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From the Townsend Letter
December 2014

Pathways to Healing
Chronic Illness: Training in Mindfulness
by Elaine Zablocki
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Toni Bernhard was a professor at the University of California – Davis School of Law when she traveled to Paris with her husband and caught what seemed to be a bad case of the flu. She never recovered.
Toni BernhardSince 2001, she's lived with severe illness. She describes it as a persistent dazed sick feeling, combined with a low-grade headache and "a heart pounding with the kind of weird oppressive fatigue that makes it hard to concentrate or even sleep." Most of the time she is housebound, often bedbound. Over the years she has been diagnosed with chronic fatigue and immune dysfunction syndrome, myalgic encephalomyelitis, postviral syndrome, and viral-induced central nervous system dysfunction.
Bernhard's professional career was an important part of her life. For 6 years, she served as the dean of students; when she became ill, she continued to work part time for 2½ years. "It's easy to look back and see what a mistake it was to continue working while sick," she writes. "But then there's the utter disbelief that this is happening to you ... each morning you expect to wake up not feeling sick."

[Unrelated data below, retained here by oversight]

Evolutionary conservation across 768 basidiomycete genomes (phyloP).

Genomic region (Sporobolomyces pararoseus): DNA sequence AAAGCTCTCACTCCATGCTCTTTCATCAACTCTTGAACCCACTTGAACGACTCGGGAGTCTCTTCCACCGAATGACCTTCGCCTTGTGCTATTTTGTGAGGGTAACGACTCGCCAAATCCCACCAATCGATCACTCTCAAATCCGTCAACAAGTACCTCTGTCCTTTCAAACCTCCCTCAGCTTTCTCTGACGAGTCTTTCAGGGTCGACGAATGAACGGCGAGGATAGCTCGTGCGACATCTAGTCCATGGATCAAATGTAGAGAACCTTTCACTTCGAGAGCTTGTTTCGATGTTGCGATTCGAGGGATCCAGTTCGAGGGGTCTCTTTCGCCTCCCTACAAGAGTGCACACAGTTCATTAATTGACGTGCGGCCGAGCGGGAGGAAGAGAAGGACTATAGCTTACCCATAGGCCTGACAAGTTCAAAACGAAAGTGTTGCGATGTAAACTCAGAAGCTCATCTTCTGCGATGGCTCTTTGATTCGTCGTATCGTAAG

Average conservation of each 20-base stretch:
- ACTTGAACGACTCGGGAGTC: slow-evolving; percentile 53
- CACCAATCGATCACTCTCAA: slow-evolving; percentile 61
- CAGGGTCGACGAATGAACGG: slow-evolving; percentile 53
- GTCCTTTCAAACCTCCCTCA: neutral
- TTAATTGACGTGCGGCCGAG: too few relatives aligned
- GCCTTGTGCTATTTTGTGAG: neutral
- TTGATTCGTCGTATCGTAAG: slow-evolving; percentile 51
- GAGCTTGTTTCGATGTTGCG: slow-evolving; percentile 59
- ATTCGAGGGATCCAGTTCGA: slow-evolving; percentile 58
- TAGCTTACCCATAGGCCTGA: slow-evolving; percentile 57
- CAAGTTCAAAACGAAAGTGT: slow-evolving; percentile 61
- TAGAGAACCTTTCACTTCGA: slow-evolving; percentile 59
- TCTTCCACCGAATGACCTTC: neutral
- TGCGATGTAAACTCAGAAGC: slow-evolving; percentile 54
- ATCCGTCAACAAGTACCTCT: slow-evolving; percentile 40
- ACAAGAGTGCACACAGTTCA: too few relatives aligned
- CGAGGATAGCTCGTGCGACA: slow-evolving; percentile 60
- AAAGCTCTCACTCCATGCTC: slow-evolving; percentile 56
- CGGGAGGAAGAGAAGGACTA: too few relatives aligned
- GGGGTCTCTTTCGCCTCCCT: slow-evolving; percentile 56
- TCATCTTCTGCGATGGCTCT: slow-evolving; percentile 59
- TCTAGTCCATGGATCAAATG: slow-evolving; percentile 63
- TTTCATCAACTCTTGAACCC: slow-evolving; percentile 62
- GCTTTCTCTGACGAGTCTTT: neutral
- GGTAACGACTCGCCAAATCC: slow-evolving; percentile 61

When she became ill, Bernhard had been a Buddhist practitioner for 10 years, doing formal sitting practice twice a day. As she adapted to a life shaped by chronic illness, she found that basic Buddhist teachings had a new depth, and helped her navigate the challenges that she faced. Her book, How to Be Sick: A Buddhist-Inspired Guide for the Chronically Ill and Their Caregivers, describes these methods in brief, clear, essential ways.
"It took me almost six years to find my way back to a life of fulfillment and joy," she says. "The journey started when I looked more deeply at the Buddha's first noble truth: everyone's life has its share of both joy and suffering. Resisting the plain fact of my illness only added mental suffering to the physical suffering."
Anyone who is chronically ill has experienced comments from others that "even if well-intentioned, are so off the mark that we feel misunderstood and often disregarded," Bernhard writes. She lists a sampling:

"But you don't look sick."
"Just drink coffee."
"I'm tired all the time, too."
"If you were really that sick you'd be in the hospital."

In this context, she goes on to discuss Buddhist advice on maintaining equanimity. "With a mind that is calm and even-tempered, the insensitive comments of others are just not received." A few pages later she quotes: "If you let go a little, you will have a little peace. If you let go a lot you will have a lot of peace." She adds, "I love this teaching because it allows me to take baby steps in the direction of equanimity. ... First I have to recognize the suffering that arises from my desire for certainty and predictability."